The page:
The 1860 Liberty Head $20 Gold Coins were made in huge numbers, estimating about 1 million pieces produced off the U.S. Mint’s presses that year. Almost an equal share was made at the Philadelphia and San Francisco mints, with a small number coming from the New Orleans mint.
As is the case with practically all pre-1933 U.S. gold coins, it is be noted that 1860 Liberty Head $20 Gold Coins are much rarer than the mintage figures would suggest. This is especially true for the 1860-O Liberty Head $20 Gold Coin, which already saw a tiny production figure to begin with. Add in the fact that many coins were melted and few were preserved – the 1860-O Liberty Head $20 Gold Coin, undeniably, becomes a very rare coin.
For coins that are well over a century old, collectors are always going to first concern themselves with the condition the coin is in. You will see that a collector will immediately take into consideration every little imperfection. This is especially true because, due to the age of these coins, they have had ample opportunity to become damaged.
For most people, the best way to have a coin’s condition judged is to send it away to a professional company. This is a great option, but not everyone can afford to send their coins away for grading. Because of this, we have provided below a listing of popular coin grades as well as their related characteristics.
Uncirculated: A coin that is graded as being Uncirculated is one that was immediately put into safekeeping after being minted. Despite being more than 150 years old, these coins look as though they were just recently minted. Complete with a nice shine and a textured finish, these are some of the finest coins you will ever lay your eyes on.
Extremely Fine: Extremely Fine coins are in great condition overall, but upon closer inspection you will see that there are some small imperfections. Because of the limited amount of time these coins have spent in circulation, their imagery and texture will have been mostly preserved and the coin will be in great condition overall.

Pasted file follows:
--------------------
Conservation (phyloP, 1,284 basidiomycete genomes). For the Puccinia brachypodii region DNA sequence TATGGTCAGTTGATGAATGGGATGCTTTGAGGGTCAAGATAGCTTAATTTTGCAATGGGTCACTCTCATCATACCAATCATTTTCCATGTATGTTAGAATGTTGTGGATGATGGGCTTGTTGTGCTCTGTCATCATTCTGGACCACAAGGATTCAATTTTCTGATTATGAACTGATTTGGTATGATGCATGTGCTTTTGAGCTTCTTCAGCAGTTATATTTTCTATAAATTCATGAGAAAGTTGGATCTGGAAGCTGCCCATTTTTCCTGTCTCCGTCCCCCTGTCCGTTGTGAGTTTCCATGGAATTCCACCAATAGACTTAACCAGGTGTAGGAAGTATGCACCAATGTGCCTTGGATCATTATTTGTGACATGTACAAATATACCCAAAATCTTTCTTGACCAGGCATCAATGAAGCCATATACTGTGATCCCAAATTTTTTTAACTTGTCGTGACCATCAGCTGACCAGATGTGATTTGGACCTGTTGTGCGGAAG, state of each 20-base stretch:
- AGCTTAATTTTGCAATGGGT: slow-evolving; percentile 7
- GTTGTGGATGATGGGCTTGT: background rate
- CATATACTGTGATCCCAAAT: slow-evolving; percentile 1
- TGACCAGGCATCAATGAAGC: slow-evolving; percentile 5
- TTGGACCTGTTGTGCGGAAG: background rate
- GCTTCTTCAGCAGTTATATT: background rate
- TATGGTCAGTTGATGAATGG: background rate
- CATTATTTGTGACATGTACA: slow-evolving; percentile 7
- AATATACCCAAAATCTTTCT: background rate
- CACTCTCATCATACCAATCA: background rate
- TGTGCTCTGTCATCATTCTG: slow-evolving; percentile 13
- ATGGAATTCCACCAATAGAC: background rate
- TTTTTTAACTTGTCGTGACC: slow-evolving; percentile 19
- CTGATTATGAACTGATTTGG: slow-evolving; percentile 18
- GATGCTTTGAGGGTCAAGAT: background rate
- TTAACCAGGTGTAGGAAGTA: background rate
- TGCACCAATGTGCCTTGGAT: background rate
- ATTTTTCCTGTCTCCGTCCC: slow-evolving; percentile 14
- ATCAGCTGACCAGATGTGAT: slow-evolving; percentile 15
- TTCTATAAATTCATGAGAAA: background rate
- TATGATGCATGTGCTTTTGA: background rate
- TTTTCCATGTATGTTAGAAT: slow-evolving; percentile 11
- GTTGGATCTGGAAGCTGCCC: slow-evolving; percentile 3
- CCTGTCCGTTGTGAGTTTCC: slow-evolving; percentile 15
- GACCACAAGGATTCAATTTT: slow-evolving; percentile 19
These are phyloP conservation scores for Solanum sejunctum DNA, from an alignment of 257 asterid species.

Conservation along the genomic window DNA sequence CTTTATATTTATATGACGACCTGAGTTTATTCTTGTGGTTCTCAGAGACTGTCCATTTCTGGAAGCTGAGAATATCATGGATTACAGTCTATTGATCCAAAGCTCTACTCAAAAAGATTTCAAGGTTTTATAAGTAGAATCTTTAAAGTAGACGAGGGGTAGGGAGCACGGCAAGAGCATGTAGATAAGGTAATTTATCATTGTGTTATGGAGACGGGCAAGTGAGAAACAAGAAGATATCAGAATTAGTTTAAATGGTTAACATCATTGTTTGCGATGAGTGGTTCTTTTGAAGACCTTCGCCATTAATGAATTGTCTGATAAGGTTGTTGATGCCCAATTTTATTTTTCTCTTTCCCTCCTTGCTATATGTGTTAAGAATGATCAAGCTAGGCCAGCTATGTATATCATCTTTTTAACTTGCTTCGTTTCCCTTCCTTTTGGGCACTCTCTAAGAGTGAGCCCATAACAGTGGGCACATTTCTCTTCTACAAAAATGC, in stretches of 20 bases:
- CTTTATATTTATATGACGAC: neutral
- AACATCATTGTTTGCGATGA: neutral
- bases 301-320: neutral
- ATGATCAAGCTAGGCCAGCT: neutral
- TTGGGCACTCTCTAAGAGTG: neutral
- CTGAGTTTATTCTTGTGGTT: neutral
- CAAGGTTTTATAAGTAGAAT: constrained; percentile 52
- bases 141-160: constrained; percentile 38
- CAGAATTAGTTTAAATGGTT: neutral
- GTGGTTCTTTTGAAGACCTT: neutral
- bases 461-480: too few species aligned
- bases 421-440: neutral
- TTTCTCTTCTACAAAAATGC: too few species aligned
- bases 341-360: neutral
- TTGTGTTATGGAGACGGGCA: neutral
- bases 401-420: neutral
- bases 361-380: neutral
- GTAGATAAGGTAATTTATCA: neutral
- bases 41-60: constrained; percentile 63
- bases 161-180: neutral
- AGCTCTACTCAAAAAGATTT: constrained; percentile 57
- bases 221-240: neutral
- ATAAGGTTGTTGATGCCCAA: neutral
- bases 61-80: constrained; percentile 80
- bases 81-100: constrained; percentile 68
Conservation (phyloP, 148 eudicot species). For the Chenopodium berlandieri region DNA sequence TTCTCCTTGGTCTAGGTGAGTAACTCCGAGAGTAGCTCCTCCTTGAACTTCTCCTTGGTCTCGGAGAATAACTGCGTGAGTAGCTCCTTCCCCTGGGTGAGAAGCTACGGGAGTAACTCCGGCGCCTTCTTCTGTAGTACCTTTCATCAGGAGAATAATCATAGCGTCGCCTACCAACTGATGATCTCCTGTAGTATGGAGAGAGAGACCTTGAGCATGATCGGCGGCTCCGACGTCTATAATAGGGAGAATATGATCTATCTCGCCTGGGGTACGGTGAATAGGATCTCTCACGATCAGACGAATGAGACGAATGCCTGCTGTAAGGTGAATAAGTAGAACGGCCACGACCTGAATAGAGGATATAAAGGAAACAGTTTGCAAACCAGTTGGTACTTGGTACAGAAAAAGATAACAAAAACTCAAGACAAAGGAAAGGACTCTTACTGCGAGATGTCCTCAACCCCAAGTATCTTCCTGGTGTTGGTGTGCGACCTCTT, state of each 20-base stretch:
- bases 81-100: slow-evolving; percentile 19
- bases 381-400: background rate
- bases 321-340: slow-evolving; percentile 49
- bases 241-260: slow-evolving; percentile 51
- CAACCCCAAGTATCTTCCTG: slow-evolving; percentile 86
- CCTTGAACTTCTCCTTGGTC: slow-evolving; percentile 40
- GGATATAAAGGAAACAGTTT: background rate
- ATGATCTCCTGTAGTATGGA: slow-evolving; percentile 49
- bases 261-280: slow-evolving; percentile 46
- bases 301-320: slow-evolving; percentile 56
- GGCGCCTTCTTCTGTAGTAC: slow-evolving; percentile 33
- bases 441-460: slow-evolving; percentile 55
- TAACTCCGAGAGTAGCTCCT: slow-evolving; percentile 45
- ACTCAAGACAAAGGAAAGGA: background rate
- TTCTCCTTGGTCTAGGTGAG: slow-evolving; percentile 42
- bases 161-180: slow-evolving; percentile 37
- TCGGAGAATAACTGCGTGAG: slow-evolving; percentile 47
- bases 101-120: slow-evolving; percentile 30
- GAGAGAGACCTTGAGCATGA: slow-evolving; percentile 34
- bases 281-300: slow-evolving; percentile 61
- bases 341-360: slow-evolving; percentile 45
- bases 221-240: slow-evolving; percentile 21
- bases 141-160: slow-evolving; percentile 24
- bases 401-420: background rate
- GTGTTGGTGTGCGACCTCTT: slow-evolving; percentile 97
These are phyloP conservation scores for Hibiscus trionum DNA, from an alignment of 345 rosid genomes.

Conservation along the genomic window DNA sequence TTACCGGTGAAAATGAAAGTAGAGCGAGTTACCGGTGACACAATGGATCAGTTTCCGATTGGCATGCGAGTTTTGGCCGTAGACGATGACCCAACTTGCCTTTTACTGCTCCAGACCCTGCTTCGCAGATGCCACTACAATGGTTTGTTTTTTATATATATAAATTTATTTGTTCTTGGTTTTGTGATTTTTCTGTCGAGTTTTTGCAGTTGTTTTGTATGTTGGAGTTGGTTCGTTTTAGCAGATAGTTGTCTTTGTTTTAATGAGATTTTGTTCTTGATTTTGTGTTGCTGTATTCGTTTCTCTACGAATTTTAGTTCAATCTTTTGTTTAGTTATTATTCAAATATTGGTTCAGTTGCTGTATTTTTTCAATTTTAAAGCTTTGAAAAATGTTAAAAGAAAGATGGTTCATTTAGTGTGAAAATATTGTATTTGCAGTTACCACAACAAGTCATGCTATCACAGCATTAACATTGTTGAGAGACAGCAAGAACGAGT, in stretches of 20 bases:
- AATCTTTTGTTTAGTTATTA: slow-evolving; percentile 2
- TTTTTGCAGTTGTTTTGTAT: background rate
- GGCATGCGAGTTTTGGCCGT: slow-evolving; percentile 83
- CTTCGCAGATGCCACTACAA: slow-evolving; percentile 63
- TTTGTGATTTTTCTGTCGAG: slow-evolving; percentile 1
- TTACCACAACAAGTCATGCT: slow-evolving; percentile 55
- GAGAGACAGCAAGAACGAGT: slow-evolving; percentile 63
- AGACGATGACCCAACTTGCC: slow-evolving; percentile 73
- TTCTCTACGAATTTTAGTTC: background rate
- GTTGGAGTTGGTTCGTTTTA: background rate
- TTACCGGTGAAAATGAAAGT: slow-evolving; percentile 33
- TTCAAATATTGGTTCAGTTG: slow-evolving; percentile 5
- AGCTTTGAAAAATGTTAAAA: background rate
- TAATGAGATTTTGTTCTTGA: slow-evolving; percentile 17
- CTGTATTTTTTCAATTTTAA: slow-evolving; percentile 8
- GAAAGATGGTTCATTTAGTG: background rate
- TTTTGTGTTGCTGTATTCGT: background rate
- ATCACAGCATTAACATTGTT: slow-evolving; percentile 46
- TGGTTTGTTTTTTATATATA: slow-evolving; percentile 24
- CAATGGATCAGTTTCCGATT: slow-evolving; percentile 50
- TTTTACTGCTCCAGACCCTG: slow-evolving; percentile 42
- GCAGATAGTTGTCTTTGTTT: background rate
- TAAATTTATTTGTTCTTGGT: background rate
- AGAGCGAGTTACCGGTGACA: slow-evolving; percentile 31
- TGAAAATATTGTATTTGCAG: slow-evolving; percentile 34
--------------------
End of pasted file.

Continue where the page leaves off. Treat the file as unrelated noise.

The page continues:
Fine: If a coin is graded as being Fine, this means that it spent a good amount of time in circulation and accrued a decent amount of damage during that time. The damage most often found will consist of light scratching and a chip or two, but apart from that the coins will be in decent shape. For collectors, these coins are an affordable option for adding to a collection.
Good: Good is the grade reserved for some of the lowest coins on the market today as far as condition is concerned. These coins will have plenty of damage and will, often times, be generally in pretty rough shape. For collectors, these are not the most desirable additions, but will be viewed as great once you take into consideration the low price point.
When it comes to pricing the Liberty Head $20 Gold Coin, there is only one way to do this and that is by taking into consideration a few different factors. For one, because there were multiple types of the coin produced every year, the exact type you own will play into the price. Beyond that, it is the condition the coin is in that will most heavily dictate price. Below is a chart aimed at giving you a better idea of what you might be asked to pay for a Liberty Head $20 Gold Coin given its condition and type.
Liberty Head $20 Gold Coin
|1860 Liberty Head $20 Gold Coin||N/A||N/A||$2,250||$2,850|
|1860 Liberty Head $20 Gold Coin (O)||N/A||N/A||$28,500||$50,000|
|1860 Liberty Head $20 Gold Coin (S)||N/A||N/A||$2,250||$3,000||Source: Red Book|